Is a Dutch Oven Worth Using While Winter Camping?

One of the best ways to cook a delicious meal while out camping is to use the traditional Dutch Oven. It seems everyone that’s tried it are absolute die-hard fans. However, campers that haven’t cooked a meal with one generally question if it’s worth the weight and bulk.

I generally use my Dutch Oven during winter camping trips. Packing it on the freight toboggan doesn’t seem so bad compared to a canoe pack.

The dutch oven originated in Holland around the early 1700s and has been widely used around the world ever since. George Washington fed his troops with it and Lewis and Clark cooked up horse stew on their historic trek to the west coast. It was used to cook bake beans during the cattle drives and sourdough bread during the Klondike gold rush.

Military camps used it during World War 1 and by the 1970s it had become one of the top choices for campers to cook a meal.

So why the popularity? After all, it’s heavy and bulky. The answer is simple – whatever is cooked in it tastes fantastic, and it cooks just about everything.

The Dutch oven is also called a camp oven, outdoor oven, kitchen oven, and bean pot. The bean pot and kitchen oven are basically the same design, equipped with a rounded lid, flat bottom, and no legs. These are generally used at home and in the oven.

The camp oven and outdoor oven are derived from a different style with a flanged lid, flat bottom with three legs, and a steel bail handle for carrying. This is the style used for camping, with the flanged lid designed for holding hot coals and the legs used to hold the pot above the campfire embers.

Dutch ovens are commonly made from cast iron. The material distributes heat evenly and retains heat, which is why the oven is so effective. The solid lid seals the pot and steams the contents, keeps in the moisture and the food tender. Cast iron is also long-lasting and can literally be passed down from generation to generation.

To cut down in weight, there are aluminum Dutch ovens available. This is definitely an added bonus for anyone wanting to pack it along on an interior trip.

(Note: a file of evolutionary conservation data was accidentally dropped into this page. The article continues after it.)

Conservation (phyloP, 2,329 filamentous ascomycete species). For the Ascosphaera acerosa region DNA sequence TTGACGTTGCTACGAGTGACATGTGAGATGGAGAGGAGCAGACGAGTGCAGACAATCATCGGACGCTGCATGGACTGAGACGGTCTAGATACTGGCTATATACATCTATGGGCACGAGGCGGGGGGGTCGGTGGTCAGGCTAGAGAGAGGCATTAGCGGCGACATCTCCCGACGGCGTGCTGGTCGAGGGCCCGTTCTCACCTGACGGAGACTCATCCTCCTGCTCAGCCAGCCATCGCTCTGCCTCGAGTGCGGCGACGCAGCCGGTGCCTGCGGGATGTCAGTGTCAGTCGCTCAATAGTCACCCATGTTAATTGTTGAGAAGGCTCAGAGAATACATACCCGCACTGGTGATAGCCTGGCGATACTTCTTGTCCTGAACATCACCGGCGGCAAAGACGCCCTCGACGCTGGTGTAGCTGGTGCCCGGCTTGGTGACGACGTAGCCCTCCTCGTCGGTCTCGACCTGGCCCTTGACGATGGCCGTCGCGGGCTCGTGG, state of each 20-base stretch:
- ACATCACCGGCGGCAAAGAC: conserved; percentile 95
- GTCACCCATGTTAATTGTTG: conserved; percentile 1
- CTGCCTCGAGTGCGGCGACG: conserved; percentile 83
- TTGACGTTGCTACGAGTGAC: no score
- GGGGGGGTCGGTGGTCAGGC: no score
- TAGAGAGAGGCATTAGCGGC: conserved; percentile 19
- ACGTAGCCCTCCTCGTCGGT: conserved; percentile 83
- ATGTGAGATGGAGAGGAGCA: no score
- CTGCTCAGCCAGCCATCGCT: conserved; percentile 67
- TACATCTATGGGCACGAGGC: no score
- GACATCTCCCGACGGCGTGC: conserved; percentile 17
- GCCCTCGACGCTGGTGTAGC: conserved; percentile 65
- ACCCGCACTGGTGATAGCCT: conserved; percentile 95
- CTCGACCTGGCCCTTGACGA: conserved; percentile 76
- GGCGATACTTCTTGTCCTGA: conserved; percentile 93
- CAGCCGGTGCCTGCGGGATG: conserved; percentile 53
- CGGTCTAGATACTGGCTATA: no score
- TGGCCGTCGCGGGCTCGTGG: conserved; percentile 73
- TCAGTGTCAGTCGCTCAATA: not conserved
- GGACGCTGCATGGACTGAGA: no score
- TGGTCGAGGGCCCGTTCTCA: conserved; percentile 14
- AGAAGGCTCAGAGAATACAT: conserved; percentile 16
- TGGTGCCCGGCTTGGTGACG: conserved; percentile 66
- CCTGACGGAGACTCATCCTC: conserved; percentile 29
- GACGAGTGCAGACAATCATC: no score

Many traditionalists slam the use of aluminum but the weight difference is significant – cast iron weighs in at 18 pounds and an aluminum model weighs a mere 7 pounds. Aluminum also doesn’t rust and can be washed easily with soap and water. Some models come with a non-stick coating. Aluminum also doesn’t discolor food like cast iron. The pot heats up quickly as well. This can be more of a disadvantage, however. The heat has a tendency to fluctuate too much, making it’s far easier to burn your meal in an aluminum oven than a cast-iron one.

Whichever one you decide to purchase, make sure the lid fits snug to create a good seal but can be moved slightly from side to side. If it’s a cast-iron model, then give it a good wash with soap, water, and scrub brush.

Most cast iron manufacturers place an edible protective wax coating to stop it from rusting during shipment. Right after you wash the Dutch oven, it’s time to season it with vegetable shortening. After this point, soap is never to be used while washing the Dutch oven. The oven must be continually seasoned.

Cast iron is incredibly porous, like a sponge, and the cooking oil fills the fine holes of the stove. Aluminum ovens also benefit from the seasoning process even though aluminum doesn’t rust like iron but it does oxidize and a layer of oil will prevent that from happening.

Rub the shortening on the entire surface area of the cast iron. Then, heat it up in your kitchen oven or your outside barbecue or a campfire.

The seasoning step is a stinky and smoky job (but an important process), so you’re best choosing the outside options. Oil is continually added throughout the use of the oven and eventually, you’ll create a non-stick surface.

I’ve made a lot of stews while out winter camping but this has to be my pride and joy recipe.

Stout Stew

  • 4 lbs cubed beef
  • 1/2 flour
  • 1 tall-can stout Beer (Guinness is good)
  • 1/2 cup red wine
  • 1 pack Knorr stewing season pack or 1 1/2 cups good beef stock.
  • 1 tsp nutmeg
  • 1 tsp cracked black pepper
  • 2 sprigs chopped fresh rosemary
  • 1 tbsp fresh thyme
  • 2 cloves chopped garlic
  • 2 small red onions, minced
  • 2-4  carrots, chopped
  • 2-4 parsnip, chopped
  • 1 lb turnip, cut in large chunks
  • 1 medium pearl onion
  • 4-6 baby red potatoes
  • salt and pepper

Season beef in salt and pepper, cover in flour, and brown in an oiled skillet. Place cooked beef in Dutch Oven and add the rest of the ingredients, using only a quarter to half the tall-can of the stout. Cook for 2 hours.

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